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ATHENS, May 26 (Reuters) - Piraeus Bank, Greece’s biggest bank by assets, expects to return to profit this year, as well as a big drop in its non-performing loans, Chairman Michael Sallas told reporters.
“(We anticipate) several hundreds of millions in profitability this year, based on current data, and there will be a considerable decline in NPLs,” Sallas said on the sidelines of the bank’s annual general meeting in Athens.
The bank on Wednesday reported a loss of 37 million euros($41.37 million) for the first quarter of 2016, significantly smaller than the 1.24 billion loss it reported for the last quarter of 2015.
Greek banks still have lots of problem loans on their books following the country’s deep recession. More than 40 percent of the sector’s loans are non-performing. The banks also still depend heavily on central bank funding.
Piraeus aims to reduce its stock of non-performing loans, which stood at 39.8 percent of its loan book at the end of the first quarter. “The peak of non-performing loans is definitively behind us,” Sallas said.
Piraeus Bank expects the Greek economy to recover in 2017, when growth is forecast to exceed 2 percent. Sallas said this year, the country’s economic performance is likely to be flat or contract by 0.5 percent.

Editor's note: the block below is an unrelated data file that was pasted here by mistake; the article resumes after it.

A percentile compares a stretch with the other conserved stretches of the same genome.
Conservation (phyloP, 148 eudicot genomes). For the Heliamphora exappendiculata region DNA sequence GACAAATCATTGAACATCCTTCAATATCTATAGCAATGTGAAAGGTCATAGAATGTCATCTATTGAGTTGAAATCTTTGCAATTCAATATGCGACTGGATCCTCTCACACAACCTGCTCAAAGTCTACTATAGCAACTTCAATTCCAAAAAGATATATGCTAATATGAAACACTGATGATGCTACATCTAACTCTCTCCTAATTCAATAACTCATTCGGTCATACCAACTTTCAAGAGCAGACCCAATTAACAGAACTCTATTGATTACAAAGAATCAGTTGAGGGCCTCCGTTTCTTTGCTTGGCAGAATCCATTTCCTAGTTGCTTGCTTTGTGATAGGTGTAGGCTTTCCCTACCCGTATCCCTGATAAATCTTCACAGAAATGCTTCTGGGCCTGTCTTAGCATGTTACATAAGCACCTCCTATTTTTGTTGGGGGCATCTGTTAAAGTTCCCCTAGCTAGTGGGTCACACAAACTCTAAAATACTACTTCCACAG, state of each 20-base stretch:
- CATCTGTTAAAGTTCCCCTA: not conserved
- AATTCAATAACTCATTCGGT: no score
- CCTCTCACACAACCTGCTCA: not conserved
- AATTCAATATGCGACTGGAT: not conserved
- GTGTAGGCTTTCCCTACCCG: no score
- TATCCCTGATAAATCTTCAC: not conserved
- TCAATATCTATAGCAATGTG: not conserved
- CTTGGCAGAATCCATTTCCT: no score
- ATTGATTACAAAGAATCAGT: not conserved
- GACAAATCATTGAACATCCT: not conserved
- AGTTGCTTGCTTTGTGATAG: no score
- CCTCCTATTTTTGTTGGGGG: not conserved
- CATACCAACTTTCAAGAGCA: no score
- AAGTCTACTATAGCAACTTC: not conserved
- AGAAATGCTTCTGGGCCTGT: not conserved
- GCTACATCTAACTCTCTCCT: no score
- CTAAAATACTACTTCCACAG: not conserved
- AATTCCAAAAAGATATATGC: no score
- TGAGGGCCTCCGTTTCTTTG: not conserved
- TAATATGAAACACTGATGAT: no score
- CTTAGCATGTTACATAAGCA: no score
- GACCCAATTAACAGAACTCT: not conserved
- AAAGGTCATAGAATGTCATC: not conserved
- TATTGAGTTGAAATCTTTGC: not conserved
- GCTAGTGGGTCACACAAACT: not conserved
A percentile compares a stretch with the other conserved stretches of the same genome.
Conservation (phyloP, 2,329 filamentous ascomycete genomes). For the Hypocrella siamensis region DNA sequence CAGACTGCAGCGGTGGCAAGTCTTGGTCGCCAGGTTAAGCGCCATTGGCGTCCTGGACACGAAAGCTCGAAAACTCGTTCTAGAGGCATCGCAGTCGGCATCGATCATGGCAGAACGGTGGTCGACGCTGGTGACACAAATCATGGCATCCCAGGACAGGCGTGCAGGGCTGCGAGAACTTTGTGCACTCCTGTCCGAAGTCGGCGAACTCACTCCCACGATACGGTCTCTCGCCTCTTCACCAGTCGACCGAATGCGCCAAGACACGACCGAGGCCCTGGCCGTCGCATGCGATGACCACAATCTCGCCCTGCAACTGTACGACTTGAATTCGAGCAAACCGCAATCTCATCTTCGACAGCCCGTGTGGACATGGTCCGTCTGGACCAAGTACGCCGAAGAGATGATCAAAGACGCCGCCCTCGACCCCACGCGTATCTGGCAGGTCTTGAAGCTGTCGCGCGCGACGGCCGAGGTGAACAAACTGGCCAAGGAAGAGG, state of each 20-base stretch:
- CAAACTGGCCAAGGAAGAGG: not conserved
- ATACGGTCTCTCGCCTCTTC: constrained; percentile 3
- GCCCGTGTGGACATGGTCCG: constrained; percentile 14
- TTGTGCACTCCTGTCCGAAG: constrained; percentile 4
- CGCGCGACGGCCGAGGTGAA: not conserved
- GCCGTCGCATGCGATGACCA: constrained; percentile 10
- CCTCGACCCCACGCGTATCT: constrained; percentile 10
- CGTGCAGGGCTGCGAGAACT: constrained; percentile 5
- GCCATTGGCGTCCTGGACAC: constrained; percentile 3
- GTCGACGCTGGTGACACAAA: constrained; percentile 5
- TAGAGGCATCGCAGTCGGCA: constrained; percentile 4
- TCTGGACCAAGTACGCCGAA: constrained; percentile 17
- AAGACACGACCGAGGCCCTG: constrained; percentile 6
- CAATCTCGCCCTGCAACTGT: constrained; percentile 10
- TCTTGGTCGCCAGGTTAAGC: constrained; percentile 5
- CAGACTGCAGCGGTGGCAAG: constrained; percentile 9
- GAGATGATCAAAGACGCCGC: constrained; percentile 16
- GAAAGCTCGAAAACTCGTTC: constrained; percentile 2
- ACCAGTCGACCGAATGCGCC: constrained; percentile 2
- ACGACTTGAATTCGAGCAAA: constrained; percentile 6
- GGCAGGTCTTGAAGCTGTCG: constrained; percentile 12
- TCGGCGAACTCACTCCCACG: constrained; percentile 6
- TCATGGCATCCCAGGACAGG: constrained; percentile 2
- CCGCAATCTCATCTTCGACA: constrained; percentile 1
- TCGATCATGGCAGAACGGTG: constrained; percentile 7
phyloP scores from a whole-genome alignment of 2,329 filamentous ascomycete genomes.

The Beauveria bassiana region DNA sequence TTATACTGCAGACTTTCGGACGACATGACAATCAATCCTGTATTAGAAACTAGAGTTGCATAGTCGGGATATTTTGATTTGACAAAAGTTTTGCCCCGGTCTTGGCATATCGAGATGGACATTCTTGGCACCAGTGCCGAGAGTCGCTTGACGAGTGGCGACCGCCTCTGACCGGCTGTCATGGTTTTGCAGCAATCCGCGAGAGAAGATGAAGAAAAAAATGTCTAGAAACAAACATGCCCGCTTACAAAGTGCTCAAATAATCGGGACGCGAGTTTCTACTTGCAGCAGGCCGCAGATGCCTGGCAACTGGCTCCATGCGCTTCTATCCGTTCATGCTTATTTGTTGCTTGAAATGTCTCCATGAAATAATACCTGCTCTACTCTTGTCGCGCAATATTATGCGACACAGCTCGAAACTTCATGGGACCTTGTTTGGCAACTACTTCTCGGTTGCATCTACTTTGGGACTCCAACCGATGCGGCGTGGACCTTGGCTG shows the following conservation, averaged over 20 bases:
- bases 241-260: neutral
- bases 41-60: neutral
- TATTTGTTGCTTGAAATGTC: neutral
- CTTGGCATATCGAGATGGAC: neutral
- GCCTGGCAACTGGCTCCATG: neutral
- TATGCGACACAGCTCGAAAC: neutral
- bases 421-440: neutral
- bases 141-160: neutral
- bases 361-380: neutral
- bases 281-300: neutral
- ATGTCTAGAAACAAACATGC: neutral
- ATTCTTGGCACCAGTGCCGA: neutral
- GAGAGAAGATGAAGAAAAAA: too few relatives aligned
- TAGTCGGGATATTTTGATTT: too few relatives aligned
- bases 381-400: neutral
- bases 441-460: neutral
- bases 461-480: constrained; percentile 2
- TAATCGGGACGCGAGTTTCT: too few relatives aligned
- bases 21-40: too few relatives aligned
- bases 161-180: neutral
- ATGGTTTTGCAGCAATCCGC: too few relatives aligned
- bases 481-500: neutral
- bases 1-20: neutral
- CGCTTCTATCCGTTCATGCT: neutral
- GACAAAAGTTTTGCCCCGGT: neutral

Sallas told the bank’s shareholders that the European Central Bank was expected to resume accepting Greek government bonds as collateral for lending money to banks after the completion of the country’s first bailout review earlier this week.
The ECB stopped accepting Greek government bonds in early 2015, cutting a cheap lending lifeline for Greek banks and forcing them to borrow billions of euros from the domestic central bank’s emergency liquidity assistance window to cover their funding gaps.
“The reinstatement of the waiver, will help reduce banks’ dependence on emergency liquidity assistance and support profitability. The banking sector’s path towards profit will be strengthened,” he said.
$1 = 0.8943 euros Reporting By George Georgiopoulos. Editing by Jane Merriman